The Hospital at Play

Special Matinee In Aid of the Leicester War Hospitals' Committee

Programme cover for Special Matinee In Aid of the Leicester War Hospitals' Committee

From the outset the people of Leicester contributed to the equipment of the hospital and the provision of services and recreation opportunities for its patients. Initial requests for beds, bedding and furniture were later supplanted by regular appeals and fundraising events organised by many different groups and individuals. A strong lead came from
Jonathan North, who served as Mayor of Leicester throughout the war. At Christmas 1914 he and his wife Kate donated a giant cake weighing 200 lbs to patients. Later major donations funded a recreation hall and workshop for patients. Among the war charities, the efforts of the War Hospitals’ Committee were perhaps the most extensive. During the course of the war its fundraising events, which supported all the institutions affiliated to the 5th Northern, provided, among other things, 36,700 periodicals, 66 gramophones, 28,000 picture postcards 1,400 packs of playing cards and many millions of cigarettes.

Packs of tobacco to be distributed by the Leicester War Hospitals Committee

Packs of tobacco to be distributed by the Leicester War Hospitals Committee

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One item provided in large quantities by the Leicester War Hospitals’ Committee was cigarettes. The records of the Committee indicate that it supplied nearly 12 million cigarettes and over 12,000 lbs of tobacco to the 5th Northern General and its affiliated hospitals. Each patient received at least 40 cigarettes and 2 ozs of tobacco weekly. Nottingham-based John Player & Sons was a major supplier.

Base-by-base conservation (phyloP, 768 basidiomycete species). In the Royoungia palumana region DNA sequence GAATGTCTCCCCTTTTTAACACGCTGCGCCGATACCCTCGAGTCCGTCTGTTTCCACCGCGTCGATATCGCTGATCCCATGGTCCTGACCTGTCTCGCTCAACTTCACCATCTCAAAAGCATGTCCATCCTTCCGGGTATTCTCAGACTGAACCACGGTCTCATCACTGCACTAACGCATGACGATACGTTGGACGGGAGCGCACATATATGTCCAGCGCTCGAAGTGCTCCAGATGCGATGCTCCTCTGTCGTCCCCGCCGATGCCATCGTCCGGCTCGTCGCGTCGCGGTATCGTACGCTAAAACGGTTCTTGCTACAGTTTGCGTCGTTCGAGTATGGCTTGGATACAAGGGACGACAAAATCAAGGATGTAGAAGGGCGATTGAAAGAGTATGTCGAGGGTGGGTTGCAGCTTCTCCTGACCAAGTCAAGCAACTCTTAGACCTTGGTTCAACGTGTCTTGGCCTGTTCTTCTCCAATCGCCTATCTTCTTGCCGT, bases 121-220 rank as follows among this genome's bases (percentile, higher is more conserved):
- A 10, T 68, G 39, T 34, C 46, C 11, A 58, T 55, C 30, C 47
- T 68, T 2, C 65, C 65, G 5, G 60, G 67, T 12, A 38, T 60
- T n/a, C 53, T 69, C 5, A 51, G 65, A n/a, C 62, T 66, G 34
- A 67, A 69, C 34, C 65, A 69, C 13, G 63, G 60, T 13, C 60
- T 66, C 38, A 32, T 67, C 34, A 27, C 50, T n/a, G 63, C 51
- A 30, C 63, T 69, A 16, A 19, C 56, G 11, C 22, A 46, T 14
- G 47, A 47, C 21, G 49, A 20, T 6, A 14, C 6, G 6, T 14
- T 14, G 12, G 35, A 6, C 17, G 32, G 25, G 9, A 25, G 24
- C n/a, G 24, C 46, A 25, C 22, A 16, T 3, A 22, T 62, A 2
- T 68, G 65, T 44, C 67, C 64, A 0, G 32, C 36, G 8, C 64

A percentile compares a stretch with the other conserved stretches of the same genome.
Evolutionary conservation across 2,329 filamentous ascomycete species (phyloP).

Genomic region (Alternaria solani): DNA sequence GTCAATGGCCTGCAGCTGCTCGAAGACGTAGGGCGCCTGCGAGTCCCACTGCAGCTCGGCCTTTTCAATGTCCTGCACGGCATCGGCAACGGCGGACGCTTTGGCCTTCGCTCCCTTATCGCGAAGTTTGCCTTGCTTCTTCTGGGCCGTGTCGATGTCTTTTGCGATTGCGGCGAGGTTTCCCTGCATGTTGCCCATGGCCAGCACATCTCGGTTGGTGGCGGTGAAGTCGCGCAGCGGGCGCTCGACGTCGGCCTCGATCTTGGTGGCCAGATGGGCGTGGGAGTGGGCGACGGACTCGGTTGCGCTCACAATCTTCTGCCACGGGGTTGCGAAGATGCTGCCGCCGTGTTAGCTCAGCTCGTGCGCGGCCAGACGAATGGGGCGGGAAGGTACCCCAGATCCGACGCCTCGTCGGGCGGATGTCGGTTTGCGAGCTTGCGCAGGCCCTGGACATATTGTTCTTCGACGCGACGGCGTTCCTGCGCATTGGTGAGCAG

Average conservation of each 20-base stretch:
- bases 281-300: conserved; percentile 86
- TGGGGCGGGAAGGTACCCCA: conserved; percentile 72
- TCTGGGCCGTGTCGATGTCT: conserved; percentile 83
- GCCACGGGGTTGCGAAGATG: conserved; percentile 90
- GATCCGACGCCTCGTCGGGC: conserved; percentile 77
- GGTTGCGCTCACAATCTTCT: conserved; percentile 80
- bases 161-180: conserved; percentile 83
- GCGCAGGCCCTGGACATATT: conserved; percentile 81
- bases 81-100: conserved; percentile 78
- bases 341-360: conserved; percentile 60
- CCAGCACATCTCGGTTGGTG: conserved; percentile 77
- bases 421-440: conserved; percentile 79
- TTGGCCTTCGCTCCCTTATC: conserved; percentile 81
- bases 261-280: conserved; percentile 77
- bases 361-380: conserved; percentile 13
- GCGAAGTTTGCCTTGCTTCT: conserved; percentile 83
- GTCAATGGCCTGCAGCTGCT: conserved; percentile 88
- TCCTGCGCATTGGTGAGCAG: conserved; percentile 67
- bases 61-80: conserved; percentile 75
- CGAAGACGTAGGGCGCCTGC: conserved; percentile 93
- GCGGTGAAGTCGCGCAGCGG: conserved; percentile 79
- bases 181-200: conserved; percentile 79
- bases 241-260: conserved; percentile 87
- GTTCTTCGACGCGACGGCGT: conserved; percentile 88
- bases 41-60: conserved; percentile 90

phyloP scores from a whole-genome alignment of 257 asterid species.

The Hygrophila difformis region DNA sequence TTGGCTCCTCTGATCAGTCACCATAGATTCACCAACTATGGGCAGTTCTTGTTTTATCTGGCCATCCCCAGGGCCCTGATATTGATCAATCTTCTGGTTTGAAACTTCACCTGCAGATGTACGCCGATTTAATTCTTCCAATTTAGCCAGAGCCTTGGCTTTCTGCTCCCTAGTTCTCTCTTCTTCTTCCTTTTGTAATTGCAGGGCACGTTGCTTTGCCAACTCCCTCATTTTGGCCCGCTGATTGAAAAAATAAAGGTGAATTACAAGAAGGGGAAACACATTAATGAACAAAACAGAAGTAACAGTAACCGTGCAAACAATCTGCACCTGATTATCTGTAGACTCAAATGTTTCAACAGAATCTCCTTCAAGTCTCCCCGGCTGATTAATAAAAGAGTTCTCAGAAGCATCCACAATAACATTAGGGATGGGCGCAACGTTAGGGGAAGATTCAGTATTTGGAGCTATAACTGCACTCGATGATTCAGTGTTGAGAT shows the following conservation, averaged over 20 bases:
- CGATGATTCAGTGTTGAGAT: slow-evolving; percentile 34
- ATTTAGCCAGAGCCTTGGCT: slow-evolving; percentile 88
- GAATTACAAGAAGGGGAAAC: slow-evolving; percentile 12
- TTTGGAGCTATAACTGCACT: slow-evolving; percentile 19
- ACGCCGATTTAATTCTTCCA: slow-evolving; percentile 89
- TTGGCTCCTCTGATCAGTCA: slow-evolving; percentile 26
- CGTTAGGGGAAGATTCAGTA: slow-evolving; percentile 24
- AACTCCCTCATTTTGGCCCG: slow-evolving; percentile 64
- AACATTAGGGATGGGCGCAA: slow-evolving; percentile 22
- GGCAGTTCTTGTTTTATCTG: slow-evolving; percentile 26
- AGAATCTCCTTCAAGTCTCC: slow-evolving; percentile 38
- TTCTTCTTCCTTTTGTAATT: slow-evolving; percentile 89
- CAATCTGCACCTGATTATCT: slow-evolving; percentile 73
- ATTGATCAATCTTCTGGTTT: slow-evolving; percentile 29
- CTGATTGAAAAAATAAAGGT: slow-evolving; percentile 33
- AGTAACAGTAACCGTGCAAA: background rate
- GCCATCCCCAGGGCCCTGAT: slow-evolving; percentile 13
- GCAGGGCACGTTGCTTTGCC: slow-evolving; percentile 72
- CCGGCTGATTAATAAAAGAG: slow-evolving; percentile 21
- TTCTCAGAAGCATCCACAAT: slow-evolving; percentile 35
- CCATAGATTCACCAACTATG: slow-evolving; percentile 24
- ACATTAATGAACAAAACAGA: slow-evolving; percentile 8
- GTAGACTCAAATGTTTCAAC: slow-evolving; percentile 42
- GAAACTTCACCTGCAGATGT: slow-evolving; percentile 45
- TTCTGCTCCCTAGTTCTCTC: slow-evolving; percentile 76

The Doctor

The Doctor by Frederick Cayley Robinson [Wellcome Library, London]

Hospital patients, sporting the distinctive uniform of ‘convelescent blues’, were regular attendees at the events and entertainments organised to raise funds for their comfort. Voluntary efforts were also in place to provide accommodation and support to relatives of patients who came to visit them in Leicester. To the left is a detail from a painting by Frederick Cayley Robinson showing patients wearing the 'convelescent blues' uniform at Middlesex Hospital.

Patients at the 5th Northern General Hospital with visitors at a fundraising event (undated).

Patients at the 5th Northern General Hospital with visitors at a fundraising event.

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The uniform, made of flannel and flannelette, was designed so that a limited range of sizes could accommodate all soldiers and was an important means of maintaining cleanliness in military hospitals. The adjacent photograph shows patients at the 5th Northern General Hospital with visitors at a fundraising event. The patients are wearing the ‘convelescent blues’ shown in Cayley Robinson’s painting.